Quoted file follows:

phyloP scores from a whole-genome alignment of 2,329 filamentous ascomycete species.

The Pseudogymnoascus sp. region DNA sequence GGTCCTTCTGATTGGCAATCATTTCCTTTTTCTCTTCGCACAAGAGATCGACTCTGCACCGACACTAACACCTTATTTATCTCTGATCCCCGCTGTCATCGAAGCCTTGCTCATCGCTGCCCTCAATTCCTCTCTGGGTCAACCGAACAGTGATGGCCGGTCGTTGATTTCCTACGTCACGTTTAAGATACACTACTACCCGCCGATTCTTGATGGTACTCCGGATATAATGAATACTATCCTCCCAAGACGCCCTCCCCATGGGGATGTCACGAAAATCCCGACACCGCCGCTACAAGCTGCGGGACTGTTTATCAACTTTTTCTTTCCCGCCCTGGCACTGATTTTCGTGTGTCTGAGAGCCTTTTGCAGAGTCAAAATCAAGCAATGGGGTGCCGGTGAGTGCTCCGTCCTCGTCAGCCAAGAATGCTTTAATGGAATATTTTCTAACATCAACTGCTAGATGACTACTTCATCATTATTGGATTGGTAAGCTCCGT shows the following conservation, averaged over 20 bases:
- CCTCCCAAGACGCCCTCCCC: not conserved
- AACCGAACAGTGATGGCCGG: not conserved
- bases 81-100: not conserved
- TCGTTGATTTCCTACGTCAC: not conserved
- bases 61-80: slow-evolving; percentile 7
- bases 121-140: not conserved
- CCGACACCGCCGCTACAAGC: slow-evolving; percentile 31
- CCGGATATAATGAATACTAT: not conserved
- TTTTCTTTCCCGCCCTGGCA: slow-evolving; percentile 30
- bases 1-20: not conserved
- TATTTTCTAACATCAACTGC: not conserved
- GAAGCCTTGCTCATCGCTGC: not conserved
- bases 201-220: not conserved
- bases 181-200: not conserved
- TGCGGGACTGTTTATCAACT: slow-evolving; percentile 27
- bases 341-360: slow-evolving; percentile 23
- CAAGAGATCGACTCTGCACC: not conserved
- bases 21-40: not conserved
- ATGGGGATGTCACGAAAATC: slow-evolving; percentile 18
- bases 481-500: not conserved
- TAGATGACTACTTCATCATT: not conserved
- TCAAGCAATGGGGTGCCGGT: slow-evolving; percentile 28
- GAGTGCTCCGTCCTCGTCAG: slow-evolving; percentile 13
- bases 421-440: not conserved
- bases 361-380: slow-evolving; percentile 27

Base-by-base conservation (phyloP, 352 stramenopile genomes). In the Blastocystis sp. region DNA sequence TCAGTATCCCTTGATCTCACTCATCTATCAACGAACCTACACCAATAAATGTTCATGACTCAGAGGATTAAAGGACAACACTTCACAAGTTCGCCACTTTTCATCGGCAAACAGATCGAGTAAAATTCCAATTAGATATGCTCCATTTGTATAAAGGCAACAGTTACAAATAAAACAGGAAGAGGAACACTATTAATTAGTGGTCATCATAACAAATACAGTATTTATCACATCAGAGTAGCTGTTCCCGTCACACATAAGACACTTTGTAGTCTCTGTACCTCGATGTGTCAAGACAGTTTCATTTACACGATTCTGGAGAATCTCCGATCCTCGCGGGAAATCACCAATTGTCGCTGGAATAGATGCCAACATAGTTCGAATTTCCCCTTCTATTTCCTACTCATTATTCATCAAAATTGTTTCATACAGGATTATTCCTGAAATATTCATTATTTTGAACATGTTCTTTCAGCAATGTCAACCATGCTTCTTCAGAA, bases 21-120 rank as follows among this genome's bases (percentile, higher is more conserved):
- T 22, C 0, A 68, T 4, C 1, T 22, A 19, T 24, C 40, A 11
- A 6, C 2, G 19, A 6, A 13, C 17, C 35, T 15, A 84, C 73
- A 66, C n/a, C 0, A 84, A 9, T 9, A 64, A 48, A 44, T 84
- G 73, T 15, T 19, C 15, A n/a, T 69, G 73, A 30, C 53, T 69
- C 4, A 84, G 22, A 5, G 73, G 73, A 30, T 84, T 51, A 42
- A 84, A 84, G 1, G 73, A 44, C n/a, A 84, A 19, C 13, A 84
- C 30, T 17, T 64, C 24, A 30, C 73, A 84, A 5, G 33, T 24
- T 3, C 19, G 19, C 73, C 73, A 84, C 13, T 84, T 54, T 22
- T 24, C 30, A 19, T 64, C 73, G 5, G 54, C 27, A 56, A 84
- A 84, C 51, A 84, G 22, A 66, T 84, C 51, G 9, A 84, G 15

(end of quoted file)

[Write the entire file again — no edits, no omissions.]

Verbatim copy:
phyloP scores from a whole-genome alignment of 2,329 filamentous ascomycete species.

The Pseudogymnoascus sp. region DNA sequence GGTCCTTCTGATTGGCAATCATTTCCTTTTTCTCTTCGCACAAGAGATCGACTCTGCACCGACACTAACACCTTATTTATCTCTGATCCCCGCTGTCATCGAAGCCTTGCTCATCGCTGCCCTCAATTCCTCTCTGGGTCAACCGAACAGTGATGGCCGGTCGTTGATTTCCTACGTCACGTTTAAGATACACTACTACCCGCCGATTCTTGATGGTACTCCGGATATAATGAATACTATCCTCCCAAGACGCCCTCCCCATGGGGATGTCACGAAAATCCCGACACCGCCGCTACAAGCTGCGGGACTGTTTATCAACTTTTTCTTTCCCGCCCTGGCACTGATTTTCGTGTGTCTGAGAGCCTTTTGCAGAGTCAAAATCAAGCAATGGGGTGCCGGTGAGTGCTCCGTCCTCGTCAGCCAAGAATGCTTTAATGGAATATTTTCTAACATCAACTGCTAGATGACTACTTCATCATTATTGGATTGGTAAGCTCCGT shows the following conservation, averaged over 20 bases:
- CCTCCCAAGACGCCCTCCCC: not conserved
- AACCGAACAGTGATGGCCGG: not conserved
- bases 81-100: not conserved
- TCGTTGATTTCCTACGTCAC: not conserved
- bases 61-80: slow-evolving; percentile 7
- bases 121-140: not conserved
- CCGACACCGCCGCTACAAGC: slow-evolving; percentile 31
- CCGGATATAATGAATACTAT: not conserved
- TTTTCTTTCCCGCCCTGGCA: slow-evolving; percentile 30
- bases 1-20: not conserved
- TATTTTCTAACATCAACTGC: not conserved
- GAAGCCTTGCTCATCGCTGC: not conserved
- bases 201-220: not conserved
- bases 181-200: not conserved
- TGCGGGACTGTTTATCAACT: slow-evolving; percentile 27
- bases 341-360: slow-evolving; percentile 23
- CAAGAGATCGACTCTGCACC: not conserved
- bases 21-40: not conserved
- ATGGGGATGTCACGAAAATC: slow-evolving; percentile 18
- bases 481-500: not conserved
- TAGATGACTACTTCATCATT: not conserved
- TCAAGCAATGGGGTGCCGGT: slow-evolving; percentile 28
- GAGTGCTCCGTCCTCGTCAG: slow-evolving; percentile 13
- bases 421-440: not conserved
- bases 361-380: slow-evolving; percentile 27

Base-by-base conservation (phyloP, 352 stramenopile genomes). In the Blastocystis sp. region DNA sequence TCAGTATCCCTTGATCTCACTCATCTATCAACGAACCTACACCAATAAATGTTCATGACTCAGAGGATTAAAGGACAACACTTCACAAGTTCGCCACTTTTCATCGGCAAACAGATCGAGTAAAATTCCAATTAGATATGCTCCATTTGTATAAAGGCAACAGTTACAAATAAAACAGGAAGAGGAACACTATTAATTAGTGGTCATCATAACAAATACAGTATTTATCACATCAGAGTAGCTGTTCCCGTCACACATAAGACACTTTGTAGTCTCTGTACCTCGATGTGTCAAGACAGTTTCATTTACACGATTCTGGAGAATCTCCGATCCTCGCGGGAAATCACCAATTGTCGCTGGAATAGATGCCAACATAGTTCGAATTTCCCCTTCTATTTCCTACTCATTATTCATCAAAATTGTTTCATACAGGATTATTCCTGAAATATTCATTATTTTGAACATGTTCTTTCAGCAATGTCAACCATGCTTCTTCAGAA, bases 21-120 rank as follows among this genome's bases (percentile, higher is more conserved):
- T 22, C 0, A 68, T 4, C 1, T 22, A 19, T 24, C 40, A 11
- A 6, C 2, G 19, A 6, A 13, C 17, C 35, T 15, A 84, C 73
- A 66, C n/a, C 0, A 84, A 9, T 9, A 64, A 48, A 44, T 84
- G 73, T 15, T 19, C 15, A n/a, T 69, G 73, A 30, C 53, T 69
- C 4, A 84, G 22, A 5, G 73, G 73, A 30, T 84, T 51, A 42
- A 84, A 84, G 1, G 73, A 44, C n/a, A 84, A 19, C 13, A 84
- C 30, T 17, T 64, C 24, A 30, C 73, A 84, A 5, G 33, T 24
- T 3, C 19, G 19, C 73, C 73, A 84, C 13, T 84, T 54, T 22
- T 24, C 30, A 19, T 64, C 73, G 5, G 54, C 27, A 56, A 84
- A 84, C 51, A 84, G 22, A 66, T 84, C 51, G 9, A 84, G 15